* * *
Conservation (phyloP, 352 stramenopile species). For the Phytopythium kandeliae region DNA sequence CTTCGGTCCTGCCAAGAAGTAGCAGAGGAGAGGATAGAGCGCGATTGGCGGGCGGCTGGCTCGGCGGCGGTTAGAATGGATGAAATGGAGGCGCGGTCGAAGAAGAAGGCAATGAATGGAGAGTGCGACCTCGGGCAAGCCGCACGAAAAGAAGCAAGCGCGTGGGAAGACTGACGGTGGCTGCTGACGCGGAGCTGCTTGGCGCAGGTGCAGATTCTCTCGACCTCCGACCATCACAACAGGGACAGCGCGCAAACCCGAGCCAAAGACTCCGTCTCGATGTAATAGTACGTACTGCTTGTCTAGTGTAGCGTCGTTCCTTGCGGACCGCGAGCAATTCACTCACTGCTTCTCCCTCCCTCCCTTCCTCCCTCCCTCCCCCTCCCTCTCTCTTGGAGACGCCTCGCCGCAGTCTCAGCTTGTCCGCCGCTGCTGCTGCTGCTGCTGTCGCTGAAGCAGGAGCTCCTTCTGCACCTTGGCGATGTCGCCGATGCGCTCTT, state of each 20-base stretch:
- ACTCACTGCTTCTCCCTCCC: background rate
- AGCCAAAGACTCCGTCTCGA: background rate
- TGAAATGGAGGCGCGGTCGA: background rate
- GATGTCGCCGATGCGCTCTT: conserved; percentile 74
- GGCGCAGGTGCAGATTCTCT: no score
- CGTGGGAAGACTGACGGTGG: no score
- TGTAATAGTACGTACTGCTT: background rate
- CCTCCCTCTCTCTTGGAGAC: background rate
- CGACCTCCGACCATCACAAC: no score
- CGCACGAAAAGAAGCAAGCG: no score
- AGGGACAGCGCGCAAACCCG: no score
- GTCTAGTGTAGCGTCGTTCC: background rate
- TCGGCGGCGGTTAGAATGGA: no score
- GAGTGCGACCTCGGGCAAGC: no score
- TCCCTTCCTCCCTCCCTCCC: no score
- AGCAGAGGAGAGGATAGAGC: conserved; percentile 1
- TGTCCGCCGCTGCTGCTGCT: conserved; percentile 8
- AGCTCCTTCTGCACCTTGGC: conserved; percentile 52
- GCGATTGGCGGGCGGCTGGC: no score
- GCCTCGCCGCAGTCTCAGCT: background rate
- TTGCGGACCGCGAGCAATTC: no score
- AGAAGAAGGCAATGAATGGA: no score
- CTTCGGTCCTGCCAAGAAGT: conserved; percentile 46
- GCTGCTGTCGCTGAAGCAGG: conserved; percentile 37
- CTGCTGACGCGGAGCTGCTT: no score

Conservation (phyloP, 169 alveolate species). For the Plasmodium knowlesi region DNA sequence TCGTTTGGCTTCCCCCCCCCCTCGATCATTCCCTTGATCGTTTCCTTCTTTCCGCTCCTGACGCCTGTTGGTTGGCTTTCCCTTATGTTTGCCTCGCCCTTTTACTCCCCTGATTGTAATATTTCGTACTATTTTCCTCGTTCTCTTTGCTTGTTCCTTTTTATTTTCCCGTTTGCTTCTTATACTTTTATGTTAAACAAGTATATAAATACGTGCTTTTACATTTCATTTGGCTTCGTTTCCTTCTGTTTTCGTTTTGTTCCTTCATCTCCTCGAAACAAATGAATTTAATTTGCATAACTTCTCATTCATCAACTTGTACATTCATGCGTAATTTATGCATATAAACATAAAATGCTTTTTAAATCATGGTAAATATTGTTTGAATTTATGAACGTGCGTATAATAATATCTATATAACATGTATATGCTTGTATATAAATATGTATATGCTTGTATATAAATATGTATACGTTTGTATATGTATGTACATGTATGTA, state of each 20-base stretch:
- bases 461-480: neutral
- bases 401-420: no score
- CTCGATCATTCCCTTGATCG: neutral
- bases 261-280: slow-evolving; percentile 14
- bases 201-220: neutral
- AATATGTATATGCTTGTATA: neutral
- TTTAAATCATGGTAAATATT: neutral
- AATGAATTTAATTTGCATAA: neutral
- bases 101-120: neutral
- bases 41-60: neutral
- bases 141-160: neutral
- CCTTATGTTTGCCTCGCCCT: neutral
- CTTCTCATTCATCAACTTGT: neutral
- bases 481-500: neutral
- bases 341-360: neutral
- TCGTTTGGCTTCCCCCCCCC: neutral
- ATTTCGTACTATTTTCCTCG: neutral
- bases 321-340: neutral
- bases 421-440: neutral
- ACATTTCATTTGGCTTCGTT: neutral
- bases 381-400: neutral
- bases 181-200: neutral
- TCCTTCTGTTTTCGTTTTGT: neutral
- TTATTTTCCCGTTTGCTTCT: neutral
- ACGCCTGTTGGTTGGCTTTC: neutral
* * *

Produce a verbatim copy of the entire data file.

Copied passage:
Conservation (phyloP, 352 stramenopile species). For the Phytopythium kandeliae region DNA sequence CTTCGGTCCTGCCAAGAAGTAGCAGAGGAGAGGATAGAGCGCGATTGGCGGGCGGCTGGCTCGGCGGCGGTTAGAATGGATGAAATGGAGGCGCGGTCGAAGAAGAAGGCAATGAATGGAGAGTGCGACCTCGGGCAAGCCGCACGAAAAGAAGCAAGCGCGTGGGAAGACTGACGGTGGCTGCTGACGCGGAGCTGCTTGGCGCAGGTGCAGATTCTCTCGACCTCCGACCATCACAACAGGGACAGCGCGCAAACCCGAGCCAAAGACTCCGTCTCGATGTAATAGTACGTACTGCTTGTCTAGTGTAGCGTCGTTCCTTGCGGACCGCGAGCAATTCACTCACTGCTTCTCCCTCCCTCCCTTCCTCCCTCCCTCCCCCTCCCTCTCTCTTGGAGACGCCTCGCCGCAGTCTCAGCTTGTCCGCCGCTGCTGCTGCTGCTGCTGTCGCTGAAGCAGGAGCTCCTTCTGCACCTTGGCGATGTCGCCGATGCGCTCTT, state of each 20-base stretch:
- ACTCACTGCTTCTCCCTCCC: background rate
- AGCCAAAGACTCCGTCTCGA: background rate
- TGAAATGGAGGCGCGGTCGA: background rate
- GATGTCGCCGATGCGCTCTT: conserved; percentile 74
- GGCGCAGGTGCAGATTCTCT: no score
- CGTGGGAAGACTGACGGTGG: no score
- TGTAATAGTACGTACTGCTT: background rate
- CCTCCCTCTCTCTTGGAGAC: background rate
- CGACCTCCGACCATCACAAC: no score
- CGCACGAAAAGAAGCAAGCG: no score
- AGGGACAGCGCGCAAACCCG: no score
- GTCTAGTGTAGCGTCGTTCC: background rate
- TCGGCGGCGGTTAGAATGGA: no score
- GAGTGCGACCTCGGGCAAGC: no score
- TCCCTTCCTCCCTCCCTCCC: no score
- AGCAGAGGAGAGGATAGAGC: conserved; percentile 1
- TGTCCGCCGCTGCTGCTGCT: conserved; percentile 8
- AGCTCCTTCTGCACCTTGGC: conserved; percentile 52
- GCGATTGGCGGGCGGCTGGC: no score
- GCCTCGCCGCAGTCTCAGCT: background rate
- TTGCGGACCGCGAGCAATTC: no score
- AGAAGAAGGCAATGAATGGA: no score
- CTTCGGTCCTGCCAAGAAGT: conserved; percentile 46
- GCTGCTGTCGCTGAAGCAGG: conserved; percentile 37
- CTGCTGACGCGGAGCTGCTT: no score

Conservation (phyloP, 169 alveolate species). For the Plasmodium knowlesi region DNA sequence TCGTTTGGCTTCCCCCCCCCCTCGATCATTCCCTTGATCGTTTCCTTCTTTCCGCTCCTGACGCCTGTTGGTTGGCTTTCCCTTATGTTTGCCTCGCCCTTTTACTCCCCTGATTGTAATATTTCGTACTATTTTCCTCGTTCTCTTTGCTTGTTCCTTTTTATTTTCCCGTTTGCTTCTTATACTTTTATGTTAAACAAGTATATAAATACGTGCTTTTACATTTCATTTGGCTTCGTTTCCTTCTGTTTTCGTTTTGTTCCTTCATCTCCTCGAAACAAATGAATTTAATTTGCATAACTTCTCATTCATCAACTTGTACATTCATGCGTAATTTATGCATATAAACATAAAATGCTTTTTAAATCATGGTAAATATTGTTTGAATTTATGAACGTGCGTATAATAATATCTATATAACATGTATATGCTTGTATATAAATATGTATATGCTTGTATATAAATATGTATACGTTTGTATATGTATGTACATGTATGTA, state of each 20-base stretch:
- bases 461-480: neutral
- bases 401-420: no score
- CTCGATCATTCCCTTGATCG: neutral
- bases 261-280: slow-evolving; percentile 14
- bases 201-220: neutral
- AATATGTATATGCTTGTATA: neutral
- TTTAAATCATGGTAAATATT: neutral
- AATGAATTTAATTTGCATAA: neutral
- bases 101-120: neutral
- bases 41-60: neutral
- bases 141-160: neutral
- CCTTATGTTTGCCTCGCCCT: neutral
- CTTCTCATTCATCAACTTGT: neutral
- bases 481-500: neutral
- bases 341-360: neutral
- TCGTTTGGCTTCCCCCCCCC: neutral
- ATTTCGTACTATTTTCCTCG: neutral
- bases 321-340: neutral
- bases 421-440: neutral
- ACATTTCATTTGGCTTCGTT: neutral
- bases 381-400: neutral
- bases 181-200: neutral
- TCCTTCTGTTTTCGTTTTGT: neutral
- TTATTTTCCCGTTTGCTTCT: neutral
- ACGCCTGTTGGTTGGCTTTC: neutral